Aims – Characteristics of patients living in residential care facilities and the availability of mental hospital- and residential beds in Italy and The Netherlands were compared to assess whether differences in the process of deinstitutionalisation have influenced the composition of their residential patient populations. Methods – Data from the Dutch UTOPIA-study (UTilization & Outcome of Patients In the Association of Dutch residential care providers) and the Italian PROGRES-study were used. Results – Dutch residents were more likely to suffer from substance or alcohol abuse than Italian residents. The latter were more likely to suffer from schizophrenia or a related disorder, less likely to have experienced mental hospital admissions and showed an overall shorter duration of stay in residential care facilities. Contrary to our expectations Dutch residents, who still have good access to long stay beds in mental hospitals, are not less disabled than Italian residents. Finally, the number of beds in residential care facilities per 10,000 inhabitants in the Netherlands is twice (6) as high as in Italy (3). Conclusions – The Italian and Dutch deinstitutionalisation processes have resulted in a different availability in the number of residential beds. However, it did not influence the overall level of functioning of both residential populations.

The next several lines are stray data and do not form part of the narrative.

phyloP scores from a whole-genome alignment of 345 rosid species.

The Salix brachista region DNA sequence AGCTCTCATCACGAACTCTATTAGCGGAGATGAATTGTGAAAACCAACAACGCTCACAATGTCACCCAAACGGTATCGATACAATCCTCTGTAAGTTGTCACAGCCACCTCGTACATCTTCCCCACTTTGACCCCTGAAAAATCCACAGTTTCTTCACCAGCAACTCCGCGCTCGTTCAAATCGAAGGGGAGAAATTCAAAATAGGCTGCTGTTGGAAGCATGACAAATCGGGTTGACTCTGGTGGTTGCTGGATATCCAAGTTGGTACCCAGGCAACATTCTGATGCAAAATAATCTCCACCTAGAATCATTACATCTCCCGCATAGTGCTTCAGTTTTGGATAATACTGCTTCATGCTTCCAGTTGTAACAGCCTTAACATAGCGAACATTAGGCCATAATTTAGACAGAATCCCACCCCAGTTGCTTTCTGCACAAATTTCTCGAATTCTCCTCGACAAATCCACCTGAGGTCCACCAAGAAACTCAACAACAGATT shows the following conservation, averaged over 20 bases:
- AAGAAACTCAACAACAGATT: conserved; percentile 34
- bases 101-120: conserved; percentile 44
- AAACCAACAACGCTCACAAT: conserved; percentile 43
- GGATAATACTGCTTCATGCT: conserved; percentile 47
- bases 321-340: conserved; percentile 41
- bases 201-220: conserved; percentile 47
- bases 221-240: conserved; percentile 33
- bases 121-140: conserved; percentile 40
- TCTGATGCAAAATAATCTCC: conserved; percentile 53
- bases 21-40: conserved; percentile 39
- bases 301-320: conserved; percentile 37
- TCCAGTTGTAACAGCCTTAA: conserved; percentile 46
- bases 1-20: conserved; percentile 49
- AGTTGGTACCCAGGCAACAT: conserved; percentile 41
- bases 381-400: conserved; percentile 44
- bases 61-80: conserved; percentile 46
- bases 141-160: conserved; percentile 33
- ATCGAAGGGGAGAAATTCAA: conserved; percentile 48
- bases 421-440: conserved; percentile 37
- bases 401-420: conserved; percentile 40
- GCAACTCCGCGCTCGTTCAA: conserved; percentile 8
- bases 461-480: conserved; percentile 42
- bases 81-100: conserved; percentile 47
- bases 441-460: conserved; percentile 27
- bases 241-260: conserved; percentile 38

Declaration of interest: An unconditional grant was received from the Alliance of the 22 Dutch independent residential care providers.